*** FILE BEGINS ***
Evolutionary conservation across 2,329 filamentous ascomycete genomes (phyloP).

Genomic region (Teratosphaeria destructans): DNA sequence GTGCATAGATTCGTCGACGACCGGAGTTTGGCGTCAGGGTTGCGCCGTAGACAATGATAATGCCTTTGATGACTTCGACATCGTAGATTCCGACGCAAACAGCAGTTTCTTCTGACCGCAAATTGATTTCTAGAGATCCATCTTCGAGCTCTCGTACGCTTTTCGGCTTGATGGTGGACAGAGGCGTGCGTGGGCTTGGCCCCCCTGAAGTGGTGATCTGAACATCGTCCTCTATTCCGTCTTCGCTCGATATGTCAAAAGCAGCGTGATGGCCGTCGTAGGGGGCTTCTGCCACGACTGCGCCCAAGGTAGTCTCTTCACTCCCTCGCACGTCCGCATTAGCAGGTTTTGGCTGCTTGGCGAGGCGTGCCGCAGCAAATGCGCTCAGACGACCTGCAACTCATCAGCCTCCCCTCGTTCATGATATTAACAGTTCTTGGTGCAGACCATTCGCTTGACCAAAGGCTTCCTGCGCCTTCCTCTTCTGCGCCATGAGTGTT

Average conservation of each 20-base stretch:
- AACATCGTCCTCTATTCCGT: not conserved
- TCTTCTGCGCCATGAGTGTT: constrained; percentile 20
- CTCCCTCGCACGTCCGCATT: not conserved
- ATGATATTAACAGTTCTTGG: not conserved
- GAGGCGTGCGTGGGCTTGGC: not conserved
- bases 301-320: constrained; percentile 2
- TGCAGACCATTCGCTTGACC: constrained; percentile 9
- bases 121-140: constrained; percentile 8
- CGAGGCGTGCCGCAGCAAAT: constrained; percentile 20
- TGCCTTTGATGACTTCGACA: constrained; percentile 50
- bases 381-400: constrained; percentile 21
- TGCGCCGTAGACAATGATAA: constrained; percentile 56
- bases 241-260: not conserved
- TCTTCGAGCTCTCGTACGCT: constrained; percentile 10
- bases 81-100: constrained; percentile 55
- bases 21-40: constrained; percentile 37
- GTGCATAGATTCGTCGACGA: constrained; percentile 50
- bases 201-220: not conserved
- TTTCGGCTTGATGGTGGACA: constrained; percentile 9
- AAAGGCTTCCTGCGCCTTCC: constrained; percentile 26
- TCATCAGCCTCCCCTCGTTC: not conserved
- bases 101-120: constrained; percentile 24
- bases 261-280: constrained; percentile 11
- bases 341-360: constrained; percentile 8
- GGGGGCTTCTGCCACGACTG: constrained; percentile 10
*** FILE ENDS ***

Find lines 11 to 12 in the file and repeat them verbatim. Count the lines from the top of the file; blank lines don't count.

- bases 121-140: constrained; percentile 8
- CGAGGCGTGCCGCAGCAAAT: constrained; percentile 20